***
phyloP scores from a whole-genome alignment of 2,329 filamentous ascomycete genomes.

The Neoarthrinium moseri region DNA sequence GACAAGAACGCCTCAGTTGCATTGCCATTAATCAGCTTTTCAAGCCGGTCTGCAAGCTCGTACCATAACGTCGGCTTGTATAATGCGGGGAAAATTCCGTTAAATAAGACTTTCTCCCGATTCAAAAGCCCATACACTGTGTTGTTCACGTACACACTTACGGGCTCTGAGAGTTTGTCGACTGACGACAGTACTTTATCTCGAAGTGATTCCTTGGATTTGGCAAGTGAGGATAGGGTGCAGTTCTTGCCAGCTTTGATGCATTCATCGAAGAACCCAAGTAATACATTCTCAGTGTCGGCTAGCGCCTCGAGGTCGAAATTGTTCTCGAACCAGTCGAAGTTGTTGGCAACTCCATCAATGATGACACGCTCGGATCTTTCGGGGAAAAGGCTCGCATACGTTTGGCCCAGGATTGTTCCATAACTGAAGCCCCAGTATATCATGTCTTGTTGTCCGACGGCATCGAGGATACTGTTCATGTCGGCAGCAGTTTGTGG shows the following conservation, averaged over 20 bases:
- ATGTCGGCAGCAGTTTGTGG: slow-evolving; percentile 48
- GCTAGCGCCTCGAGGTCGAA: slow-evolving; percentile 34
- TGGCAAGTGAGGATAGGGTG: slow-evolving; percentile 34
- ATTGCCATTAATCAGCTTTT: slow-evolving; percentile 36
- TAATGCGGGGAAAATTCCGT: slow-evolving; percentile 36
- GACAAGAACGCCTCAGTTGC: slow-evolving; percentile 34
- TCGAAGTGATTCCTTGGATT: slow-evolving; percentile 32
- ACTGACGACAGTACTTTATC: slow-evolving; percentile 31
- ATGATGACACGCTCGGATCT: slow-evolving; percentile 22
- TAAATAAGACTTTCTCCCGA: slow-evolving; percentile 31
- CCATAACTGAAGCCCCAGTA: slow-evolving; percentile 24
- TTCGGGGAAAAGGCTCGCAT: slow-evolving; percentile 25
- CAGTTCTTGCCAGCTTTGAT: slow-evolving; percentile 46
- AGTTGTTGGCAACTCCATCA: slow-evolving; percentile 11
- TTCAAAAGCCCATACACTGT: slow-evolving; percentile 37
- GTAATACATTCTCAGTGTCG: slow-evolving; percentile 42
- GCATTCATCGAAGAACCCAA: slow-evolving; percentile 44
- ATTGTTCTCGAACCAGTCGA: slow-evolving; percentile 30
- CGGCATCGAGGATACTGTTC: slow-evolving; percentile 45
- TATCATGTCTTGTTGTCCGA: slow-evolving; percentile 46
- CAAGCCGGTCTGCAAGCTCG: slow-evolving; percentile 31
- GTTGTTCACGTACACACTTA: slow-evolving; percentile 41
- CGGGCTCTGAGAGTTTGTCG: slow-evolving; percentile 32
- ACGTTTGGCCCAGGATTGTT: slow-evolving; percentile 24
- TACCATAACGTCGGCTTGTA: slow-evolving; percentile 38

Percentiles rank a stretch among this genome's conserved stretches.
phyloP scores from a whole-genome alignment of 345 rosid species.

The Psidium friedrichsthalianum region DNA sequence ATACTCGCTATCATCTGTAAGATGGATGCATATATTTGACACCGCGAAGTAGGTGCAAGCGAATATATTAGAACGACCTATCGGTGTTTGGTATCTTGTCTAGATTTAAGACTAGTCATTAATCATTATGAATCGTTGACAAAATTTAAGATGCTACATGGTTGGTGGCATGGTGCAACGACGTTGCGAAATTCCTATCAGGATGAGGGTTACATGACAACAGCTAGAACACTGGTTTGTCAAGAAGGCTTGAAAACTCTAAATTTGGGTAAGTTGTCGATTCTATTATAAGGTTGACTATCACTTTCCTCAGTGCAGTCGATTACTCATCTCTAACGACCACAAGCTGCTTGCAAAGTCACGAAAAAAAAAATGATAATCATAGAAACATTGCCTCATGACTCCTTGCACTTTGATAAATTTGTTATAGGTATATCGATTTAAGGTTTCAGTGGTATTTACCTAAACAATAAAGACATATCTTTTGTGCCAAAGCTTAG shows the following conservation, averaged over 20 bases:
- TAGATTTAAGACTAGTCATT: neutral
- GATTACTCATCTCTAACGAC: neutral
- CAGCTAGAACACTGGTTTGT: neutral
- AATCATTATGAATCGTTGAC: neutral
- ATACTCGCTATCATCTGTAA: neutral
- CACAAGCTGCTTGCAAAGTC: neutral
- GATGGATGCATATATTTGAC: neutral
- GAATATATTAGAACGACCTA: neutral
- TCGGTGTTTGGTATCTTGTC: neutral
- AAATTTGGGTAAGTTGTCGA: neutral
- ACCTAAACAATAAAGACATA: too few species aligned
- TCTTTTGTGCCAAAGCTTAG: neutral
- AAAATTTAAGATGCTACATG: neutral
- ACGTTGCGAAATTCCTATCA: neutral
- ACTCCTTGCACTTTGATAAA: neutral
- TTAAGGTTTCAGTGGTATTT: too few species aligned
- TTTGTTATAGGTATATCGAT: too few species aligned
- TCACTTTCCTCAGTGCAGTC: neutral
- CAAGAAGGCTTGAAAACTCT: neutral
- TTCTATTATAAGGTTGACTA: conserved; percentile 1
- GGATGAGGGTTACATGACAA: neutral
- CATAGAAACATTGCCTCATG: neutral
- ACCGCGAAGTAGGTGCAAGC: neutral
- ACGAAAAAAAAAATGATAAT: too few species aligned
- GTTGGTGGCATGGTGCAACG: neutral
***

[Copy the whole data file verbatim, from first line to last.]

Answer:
phyloP scores from a whole-genome alignment of 2,329 filamentous ascomycete genomes.

The Neoarthrinium moseri region DNA sequence GACAAGAACGCCTCAGTTGCATTGCCATTAATCAGCTTTTCAAGCCGGTCTGCAAGCTCGTACCATAACGTCGGCTTGTATAATGCGGGGAAAATTCCGTTAAATAAGACTTTCTCCCGATTCAAAAGCCCATACACTGTGTTGTTCACGTACACACTTACGGGCTCTGAGAGTTTGTCGACTGACGACAGTACTTTATCTCGAAGTGATTCCTTGGATTTGGCAAGTGAGGATAGGGTGCAGTTCTTGCCAGCTTTGATGCATTCATCGAAGAACCCAAGTAATACATTCTCAGTGTCGGCTAGCGCCTCGAGGTCGAAATTGTTCTCGAACCAGTCGAAGTTGTTGGCAACTCCATCAATGATGACACGCTCGGATCTTTCGGGGAAAAGGCTCGCATACGTTTGGCCCAGGATTGTTCCATAACTGAAGCCCCAGTATATCATGTCTTGTTGTCCGACGGCATCGAGGATACTGTTCATGTCGGCAGCAGTTTGTGG shows the following conservation, averaged over 20 bases:
- ATGTCGGCAGCAGTTTGTGG: slow-evolving; percentile 48
- GCTAGCGCCTCGAGGTCGAA: slow-evolving; percentile 34
- TGGCAAGTGAGGATAGGGTG: slow-evolving; percentile 34
- ATTGCCATTAATCAGCTTTT: slow-evolving; percentile 36
- TAATGCGGGGAAAATTCCGT: slow-evolving; percentile 36
- GACAAGAACGCCTCAGTTGC: slow-evolving; percentile 34
- TCGAAGTGATTCCTTGGATT: slow-evolving; percentile 32
- ACTGACGACAGTACTTTATC: slow-evolving; percentile 31
- ATGATGACACGCTCGGATCT: slow-evolving; percentile 22
- TAAATAAGACTTTCTCCCGA: slow-evolving; percentile 31
- CCATAACTGAAGCCCCAGTA: slow-evolving; percentile 24
- TTCGGGGAAAAGGCTCGCAT: slow-evolving; percentile 25
- CAGTTCTTGCCAGCTTTGAT: slow-evolving; percentile 46
- AGTTGTTGGCAACTCCATCA: slow-evolving; percentile 11
- TTCAAAAGCCCATACACTGT: slow-evolving; percentile 37
- GTAATACATTCTCAGTGTCG: slow-evolving; percentile 42
- GCATTCATCGAAGAACCCAA: slow-evolving; percentile 44
- ATTGTTCTCGAACCAGTCGA: slow-evolving; percentile 30
- CGGCATCGAGGATACTGTTC: slow-evolving; percentile 45
- TATCATGTCTTGTTGTCCGA: slow-evolving; percentile 46
- CAAGCCGGTCTGCAAGCTCG: slow-evolving; percentile 31
- GTTGTTCACGTACACACTTA: slow-evolving; percentile 41
- CGGGCTCTGAGAGTTTGTCG: slow-evolving; percentile 32
- ACGTTTGGCCCAGGATTGTT: slow-evolving; percentile 24
- TACCATAACGTCGGCTTGTA: slow-evolving; percentile 38

Percentiles rank a stretch among this genome's conserved stretches.
phyloP scores from a whole-genome alignment of 345 rosid species.

The Psidium friedrichsthalianum region DNA sequence ATACTCGCTATCATCTGTAAGATGGATGCATATATTTGACACCGCGAAGTAGGTGCAAGCGAATATATTAGAACGACCTATCGGTGTTTGGTATCTTGTCTAGATTTAAGACTAGTCATTAATCATTATGAATCGTTGACAAAATTTAAGATGCTACATGGTTGGTGGCATGGTGCAACGACGTTGCGAAATTCCTATCAGGATGAGGGTTACATGACAACAGCTAGAACACTGGTTTGTCAAGAAGGCTTGAAAACTCTAAATTTGGGTAAGTTGTCGATTCTATTATAAGGTTGACTATCACTTTCCTCAGTGCAGTCGATTACTCATCTCTAACGACCACAAGCTGCTTGCAAAGTCACGAAAAAAAAAATGATAATCATAGAAACATTGCCTCATGACTCCTTGCACTTTGATAAATTTGTTATAGGTATATCGATTTAAGGTTTCAGTGGTATTTACCTAAACAATAAAGACATATCTTTTGTGCCAAAGCTTAG shows the following conservation, averaged over 20 bases:
- TAGATTTAAGACTAGTCATT: neutral
- GATTACTCATCTCTAACGAC: neutral
- CAGCTAGAACACTGGTTTGT: neutral
- AATCATTATGAATCGTTGAC: neutral
- ATACTCGCTATCATCTGTAA: neutral
- CACAAGCTGCTTGCAAAGTC: neutral
- GATGGATGCATATATTTGAC: neutral
- GAATATATTAGAACGACCTA: neutral
- TCGGTGTTTGGTATCTTGTC: neutral
- AAATTTGGGTAAGTTGTCGA: neutral
- ACCTAAACAATAAAGACATA: too few species aligned
- TCTTTTGTGCCAAAGCTTAG: neutral
- AAAATTTAAGATGCTACATG: neutral
- ACGTTGCGAAATTCCTATCA: neutral
- ACTCCTTGCACTTTGATAAA: neutral
- TTAAGGTTTCAGTGGTATTT: too few species aligned
- TTTGTTATAGGTATATCGAT: too few species aligned
- TCACTTTCCTCAGTGCAGTC: neutral
- CAAGAAGGCTTGAAAACTCT: neutral
- TTCTATTATAAGGTTGACTA: conserved; percentile 1
- GGATGAGGGTTACATGACAA: neutral
- CATAGAAACATTGCCTCATG: neutral
- ACCGCGAAGTAGGTGCAAGC: neutral
- ACGAAAAAAAAAATGATAAT: too few species aligned
- GTTGGTGGCATGGTGCAACG: neutral